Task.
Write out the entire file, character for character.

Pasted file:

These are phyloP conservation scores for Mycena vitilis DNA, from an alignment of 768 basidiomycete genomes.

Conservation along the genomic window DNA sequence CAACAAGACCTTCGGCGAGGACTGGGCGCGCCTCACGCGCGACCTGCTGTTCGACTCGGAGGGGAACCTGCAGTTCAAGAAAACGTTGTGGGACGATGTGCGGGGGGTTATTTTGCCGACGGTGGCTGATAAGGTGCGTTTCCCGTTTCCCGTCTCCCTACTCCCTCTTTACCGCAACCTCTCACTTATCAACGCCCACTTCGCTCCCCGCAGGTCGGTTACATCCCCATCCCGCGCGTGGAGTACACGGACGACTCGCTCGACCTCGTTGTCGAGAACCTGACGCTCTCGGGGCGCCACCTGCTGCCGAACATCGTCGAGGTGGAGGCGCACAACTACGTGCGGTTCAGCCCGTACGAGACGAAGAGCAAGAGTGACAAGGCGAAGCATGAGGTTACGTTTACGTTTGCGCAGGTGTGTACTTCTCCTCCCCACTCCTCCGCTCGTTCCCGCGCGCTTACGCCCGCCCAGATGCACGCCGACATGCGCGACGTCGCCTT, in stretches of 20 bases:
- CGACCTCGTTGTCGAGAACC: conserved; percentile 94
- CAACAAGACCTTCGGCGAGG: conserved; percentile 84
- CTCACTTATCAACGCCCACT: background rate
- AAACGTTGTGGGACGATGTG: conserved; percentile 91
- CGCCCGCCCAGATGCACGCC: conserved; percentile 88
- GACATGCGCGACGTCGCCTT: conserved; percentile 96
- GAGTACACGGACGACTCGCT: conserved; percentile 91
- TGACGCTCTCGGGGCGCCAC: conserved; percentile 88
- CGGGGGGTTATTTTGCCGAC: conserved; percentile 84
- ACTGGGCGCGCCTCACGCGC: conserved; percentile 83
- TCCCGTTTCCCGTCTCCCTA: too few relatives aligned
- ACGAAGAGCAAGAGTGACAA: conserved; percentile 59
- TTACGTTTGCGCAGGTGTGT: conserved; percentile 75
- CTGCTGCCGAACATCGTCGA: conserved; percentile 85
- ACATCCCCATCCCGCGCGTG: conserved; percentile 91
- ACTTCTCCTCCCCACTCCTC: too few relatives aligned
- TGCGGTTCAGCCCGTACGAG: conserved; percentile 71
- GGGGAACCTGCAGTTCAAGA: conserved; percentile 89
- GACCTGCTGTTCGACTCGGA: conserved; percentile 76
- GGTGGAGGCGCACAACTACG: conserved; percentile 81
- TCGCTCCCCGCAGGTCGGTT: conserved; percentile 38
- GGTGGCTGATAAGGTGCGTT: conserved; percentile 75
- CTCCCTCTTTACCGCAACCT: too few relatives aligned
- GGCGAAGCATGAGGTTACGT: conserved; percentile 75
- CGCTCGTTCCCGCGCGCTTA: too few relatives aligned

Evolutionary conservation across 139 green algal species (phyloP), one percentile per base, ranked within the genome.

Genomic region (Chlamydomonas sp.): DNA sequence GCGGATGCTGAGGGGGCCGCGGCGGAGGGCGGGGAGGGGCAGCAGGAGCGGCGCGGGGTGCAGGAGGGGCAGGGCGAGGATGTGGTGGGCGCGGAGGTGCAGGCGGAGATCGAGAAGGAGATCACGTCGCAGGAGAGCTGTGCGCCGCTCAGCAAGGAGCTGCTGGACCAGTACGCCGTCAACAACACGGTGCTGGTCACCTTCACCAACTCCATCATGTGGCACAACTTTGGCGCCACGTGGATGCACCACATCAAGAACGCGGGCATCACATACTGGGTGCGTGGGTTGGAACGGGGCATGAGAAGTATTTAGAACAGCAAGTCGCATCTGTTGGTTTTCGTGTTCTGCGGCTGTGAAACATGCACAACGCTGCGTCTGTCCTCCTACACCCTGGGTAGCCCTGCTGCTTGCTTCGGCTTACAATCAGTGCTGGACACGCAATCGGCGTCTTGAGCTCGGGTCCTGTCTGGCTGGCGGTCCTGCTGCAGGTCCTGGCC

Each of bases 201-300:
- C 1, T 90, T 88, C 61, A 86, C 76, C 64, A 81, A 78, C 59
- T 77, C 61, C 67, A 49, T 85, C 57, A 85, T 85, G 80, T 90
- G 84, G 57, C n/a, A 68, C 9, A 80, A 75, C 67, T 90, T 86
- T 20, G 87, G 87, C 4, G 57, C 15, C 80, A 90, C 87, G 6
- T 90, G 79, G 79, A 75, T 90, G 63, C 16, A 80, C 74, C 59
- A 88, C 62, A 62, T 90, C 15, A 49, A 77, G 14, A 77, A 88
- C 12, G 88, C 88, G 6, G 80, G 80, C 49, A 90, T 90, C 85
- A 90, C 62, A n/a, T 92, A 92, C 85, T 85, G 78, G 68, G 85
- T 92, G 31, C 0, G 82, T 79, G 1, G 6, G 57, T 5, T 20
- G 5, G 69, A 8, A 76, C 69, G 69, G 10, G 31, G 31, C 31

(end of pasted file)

These are phyloP conservation scores for Mycena vitilis DNA, from an alignment of 768 basidiomycete genomes.

Conservation along the genomic window DNA sequence CAACAAGACCTTCGGCGAGGACTGGGCGCGCCTCACGCGCGACCTGCTGTTCGACTCGGAGGGGAACCTGCAGTTCAAGAAAACGTTGTGGGACGATGTGCGGGGGGTTATTTTGCCGACGGTGGCTGATAAGGTGCGTTTCCCGTTTCCCGTCTCCCTACTCCCTCTTTACCGCAACCTCTCACTTATCAACGCCCACTTCGCTCCCCGCAGGTCGGTTACATCCCCATCCCGCGCGTGGAGTACACGGACGACTCGCTCGACCTCGTTGTCGAGAACCTGACGCTCTCGGGGCGCCACCTGCTGCCGAACATCGTCGAGGTGGAGGCGCACAACTACGTGCGGTTCAGCCCGTACGAGACGAAGAGCAAGAGTGACAAGGCGAAGCATGAGGTTACGTTTACGTTTGCGCAGGTGTGTACTTCTCCTCCCCACTCCTCCGCTCGTTCCCGCGCGCTTACGCCCGCCCAGATGCACGCCGACATGCGCGACGTCGCCTT, in stretches of 20 bases:
- CGACCTCGTTGTCGAGAACC: conserved; percentile 94
- CAACAAGACCTTCGGCGAGG: conserved; percentile 84
- CTCACTTATCAACGCCCACT: background rate
- AAACGTTGTGGGACGATGTG: conserved; percentile 91
- CGCCCGCCCAGATGCACGCC: conserved; percentile 88
- GACATGCGCGACGTCGCCTT: conserved; percentile 96
- GAGTACACGGACGACTCGCT: conserved; percentile 91
- TGACGCTCTCGGGGCGCCAC: conserved; percentile 88
- CGGGGGGTTATTTTGCCGAC: conserved; percentile 84
- ACTGGGCGCGCCTCACGCGC: conserved; percentile 83
- TCCCGTTTCCCGTCTCCCTA: too few relatives aligned
- ACGAAGAGCAAGAGTGACAA: conserved; percentile 59
- TTACGTTTGCGCAGGTGTGT: conserved; percentile 75
- CTGCTGCCGAACATCGTCGA: conserved; percentile 85
- ACATCCCCATCCCGCGCGTG: conserved; percentile 91
- ACTTCTCCTCCCCACTCCTC: too few relatives aligned
- TGCGGTTCAGCCCGTACGAG: conserved; percentile 71
- GGGGAACCTGCAGTTCAAGA: conserved; percentile 89
- GACCTGCTGTTCGACTCGGA: conserved; percentile 76
- GGTGGAGGCGCACAACTACG: conserved; percentile 81
- TCGCTCCCCGCAGGTCGGTT: conserved; percentile 38
- GGTGGCTGATAAGGTGCGTT: conserved; percentile 75
- CTCCCTCTTTACCGCAACCT: too few relatives aligned
- GGCGAAGCATGAGGTTACGT: conserved; percentile 75
- CGCTCGTTCCCGCGCGCTTA: too few relatives aligned

Evolutionary conservation across 139 green algal species (phyloP), one percentile per base, ranked within the genome.

Genomic region (Chlamydomonas sp.): DNA sequence GCGGATGCTGAGGGGGCCGCGGCGGAGGGCGGGGAGGGGCAGCAGGAGCGGCGCGGGGTGCAGGAGGGGCAGGGCGAGGATGTGGTGGGCGCGGAGGTGCAGGCGGAGATCGAGAAGGAGATCACGTCGCAGGAGAGCTGTGCGCCGCTCAGCAAGGAGCTGCTGGACCAGTACGCCGTCAACAACACGGTGCTGGTCACCTTCACCAACTCCATCATGTGGCACAACTTTGGCGCCACGTGGATGCACCACATCAAGAACGCGGGCATCACATACTGGGTGCGTGGGTTGGAACGGGGCATGAGAAGTATTTAGAACAGCAAGTCGCATCTGTTGGTTTTCGTGTTCTGCGGCTGTGAAACATGCACAACGCTGCGTCTGTCCTCCTACACCCTGGGTAGCCCTGCTGCTTGCTTCGGCTTACAATCAGTGCTGGACACGCAATCGGCGTCTTGAGCTCGGGTCCTGTCTGGCTGGCGGTCCTGCTGCAGGTCCTGGCC

Each of bases 201-300:
- C 1, T 90, T 88, C 61, A 86, C 76, C 64, A 81, A 78, C 59
- T 77, C 61, C 67, A 49, T 85, C 57, A 85, T 85, G 80, T 90
- G 84, G 57, C n/a, A 68, C 9, A 80, A 75, C 67, T 90, T 86
- T 20, G 87, G 87, C 4, G 57, C 15, C 80, A 90, C 87, G 6
- T 90, G 79, G 79, A 75, T 90, G 63, C 16, A 80, C 74, C 59
- A 88, C 62, A 62, T 90, C 15, A 49, A 77, G 14, A 77, A 88
- C 12, G 88, C 88, G 6, G 80, G 80, C 49, A 90, T 90, C 85
- A 90, C 62, A n/a, T 92, A 92, C 85, T 85, G 78, G 68, G 85
- T 92, G 31, C 0, G 82, T 79, G 1, G 6, G 57, T 5, T 20
- G 5, G 69, A 8, A 76, C 69, G 69, G 10, G 31, G 31, C 31